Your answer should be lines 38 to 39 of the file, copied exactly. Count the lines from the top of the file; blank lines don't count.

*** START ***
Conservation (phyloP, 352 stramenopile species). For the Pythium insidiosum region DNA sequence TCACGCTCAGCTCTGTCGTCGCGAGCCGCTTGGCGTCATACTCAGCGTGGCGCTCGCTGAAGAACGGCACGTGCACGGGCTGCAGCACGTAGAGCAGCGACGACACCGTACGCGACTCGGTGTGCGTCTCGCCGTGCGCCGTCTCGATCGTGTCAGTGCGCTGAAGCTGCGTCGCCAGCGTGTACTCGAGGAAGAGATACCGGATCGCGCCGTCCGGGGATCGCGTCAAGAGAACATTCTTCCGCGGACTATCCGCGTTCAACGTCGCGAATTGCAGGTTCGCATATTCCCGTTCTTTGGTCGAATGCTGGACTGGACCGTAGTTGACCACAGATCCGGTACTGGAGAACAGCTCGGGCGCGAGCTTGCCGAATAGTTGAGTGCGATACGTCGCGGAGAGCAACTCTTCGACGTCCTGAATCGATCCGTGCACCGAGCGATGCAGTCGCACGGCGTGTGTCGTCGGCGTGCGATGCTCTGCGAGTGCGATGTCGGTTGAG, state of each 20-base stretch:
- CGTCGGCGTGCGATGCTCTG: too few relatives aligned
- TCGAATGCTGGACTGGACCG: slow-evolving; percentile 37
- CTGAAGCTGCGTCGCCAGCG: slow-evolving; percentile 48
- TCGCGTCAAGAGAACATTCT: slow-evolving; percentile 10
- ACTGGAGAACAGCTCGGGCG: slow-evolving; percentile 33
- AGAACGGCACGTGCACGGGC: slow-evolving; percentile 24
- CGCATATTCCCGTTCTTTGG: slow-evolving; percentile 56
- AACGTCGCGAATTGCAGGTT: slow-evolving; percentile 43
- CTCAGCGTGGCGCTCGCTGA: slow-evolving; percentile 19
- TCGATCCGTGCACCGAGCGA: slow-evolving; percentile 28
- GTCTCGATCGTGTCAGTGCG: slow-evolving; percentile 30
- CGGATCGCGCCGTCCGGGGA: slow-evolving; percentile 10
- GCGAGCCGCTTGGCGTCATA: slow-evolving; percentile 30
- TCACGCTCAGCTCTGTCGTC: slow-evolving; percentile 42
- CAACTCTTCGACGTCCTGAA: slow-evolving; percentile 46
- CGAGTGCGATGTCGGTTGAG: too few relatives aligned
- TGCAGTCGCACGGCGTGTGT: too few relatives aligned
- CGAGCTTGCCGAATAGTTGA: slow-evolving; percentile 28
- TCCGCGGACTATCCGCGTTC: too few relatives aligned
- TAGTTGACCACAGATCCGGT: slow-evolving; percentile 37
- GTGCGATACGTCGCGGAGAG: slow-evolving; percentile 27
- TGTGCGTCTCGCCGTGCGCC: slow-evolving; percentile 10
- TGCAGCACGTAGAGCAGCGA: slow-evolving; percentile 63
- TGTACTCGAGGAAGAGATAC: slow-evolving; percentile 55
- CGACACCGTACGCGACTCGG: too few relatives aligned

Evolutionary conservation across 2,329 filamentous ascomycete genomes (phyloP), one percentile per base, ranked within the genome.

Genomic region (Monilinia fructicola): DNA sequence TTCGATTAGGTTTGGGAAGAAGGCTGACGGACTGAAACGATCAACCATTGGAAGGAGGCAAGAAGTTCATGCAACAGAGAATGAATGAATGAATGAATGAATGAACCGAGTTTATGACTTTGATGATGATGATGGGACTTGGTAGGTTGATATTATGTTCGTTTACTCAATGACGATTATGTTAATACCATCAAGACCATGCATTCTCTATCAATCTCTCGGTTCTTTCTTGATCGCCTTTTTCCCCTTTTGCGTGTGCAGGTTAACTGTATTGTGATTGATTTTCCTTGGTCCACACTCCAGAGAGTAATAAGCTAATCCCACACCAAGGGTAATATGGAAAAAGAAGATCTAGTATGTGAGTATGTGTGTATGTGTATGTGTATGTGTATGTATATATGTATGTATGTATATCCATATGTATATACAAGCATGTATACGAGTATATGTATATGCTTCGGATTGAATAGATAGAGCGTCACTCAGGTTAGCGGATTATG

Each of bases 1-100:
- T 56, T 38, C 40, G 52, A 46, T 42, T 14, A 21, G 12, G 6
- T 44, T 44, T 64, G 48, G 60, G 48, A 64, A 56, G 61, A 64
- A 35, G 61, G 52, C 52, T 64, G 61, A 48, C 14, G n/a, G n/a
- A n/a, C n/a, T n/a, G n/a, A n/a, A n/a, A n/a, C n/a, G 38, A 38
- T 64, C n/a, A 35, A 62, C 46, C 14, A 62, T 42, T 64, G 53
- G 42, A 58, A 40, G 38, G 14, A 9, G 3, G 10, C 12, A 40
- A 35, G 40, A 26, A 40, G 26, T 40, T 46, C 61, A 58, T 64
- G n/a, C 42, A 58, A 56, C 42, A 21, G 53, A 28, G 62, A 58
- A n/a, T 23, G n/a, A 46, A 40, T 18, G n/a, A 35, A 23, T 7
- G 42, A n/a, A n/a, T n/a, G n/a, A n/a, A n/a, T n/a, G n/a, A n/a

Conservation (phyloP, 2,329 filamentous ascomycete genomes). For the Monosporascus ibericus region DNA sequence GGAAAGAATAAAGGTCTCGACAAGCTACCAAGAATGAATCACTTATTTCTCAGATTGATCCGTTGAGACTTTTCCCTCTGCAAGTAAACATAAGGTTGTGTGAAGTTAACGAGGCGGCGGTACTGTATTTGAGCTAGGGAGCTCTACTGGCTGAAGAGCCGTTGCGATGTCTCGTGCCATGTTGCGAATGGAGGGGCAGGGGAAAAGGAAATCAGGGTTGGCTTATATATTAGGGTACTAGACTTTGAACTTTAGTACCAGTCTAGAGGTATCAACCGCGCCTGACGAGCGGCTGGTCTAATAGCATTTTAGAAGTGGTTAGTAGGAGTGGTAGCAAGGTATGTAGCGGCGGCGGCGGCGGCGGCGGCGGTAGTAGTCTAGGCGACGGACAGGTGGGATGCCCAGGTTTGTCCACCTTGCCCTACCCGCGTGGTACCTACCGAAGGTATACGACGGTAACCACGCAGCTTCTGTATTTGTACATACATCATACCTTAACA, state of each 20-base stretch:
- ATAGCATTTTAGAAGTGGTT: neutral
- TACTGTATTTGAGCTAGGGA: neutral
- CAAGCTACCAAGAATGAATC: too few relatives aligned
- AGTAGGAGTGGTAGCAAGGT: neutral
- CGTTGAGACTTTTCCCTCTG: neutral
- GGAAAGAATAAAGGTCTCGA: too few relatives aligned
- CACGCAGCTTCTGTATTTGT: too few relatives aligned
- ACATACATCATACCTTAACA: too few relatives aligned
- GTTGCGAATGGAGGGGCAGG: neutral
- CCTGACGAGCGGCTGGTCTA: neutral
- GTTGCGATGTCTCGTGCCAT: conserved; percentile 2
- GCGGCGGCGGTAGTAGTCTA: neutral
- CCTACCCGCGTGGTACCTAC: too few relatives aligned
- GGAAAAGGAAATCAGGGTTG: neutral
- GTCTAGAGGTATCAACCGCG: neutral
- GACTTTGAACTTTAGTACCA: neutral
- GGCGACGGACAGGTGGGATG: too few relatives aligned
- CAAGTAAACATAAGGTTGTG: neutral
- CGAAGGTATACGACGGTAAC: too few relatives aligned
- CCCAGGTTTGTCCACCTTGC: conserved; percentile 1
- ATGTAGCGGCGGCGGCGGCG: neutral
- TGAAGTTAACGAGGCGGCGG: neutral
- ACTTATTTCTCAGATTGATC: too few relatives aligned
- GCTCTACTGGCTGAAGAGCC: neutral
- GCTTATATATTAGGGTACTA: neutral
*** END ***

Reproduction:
- A n/a, T 23, G n/a, A 46, A 40, T 18, G n/a, A 35, A 23, T 7
- G 42, A n/a, A n/a, T n/a, G n/a, A n/a, A n/a, T n/a, G n/a, A n/a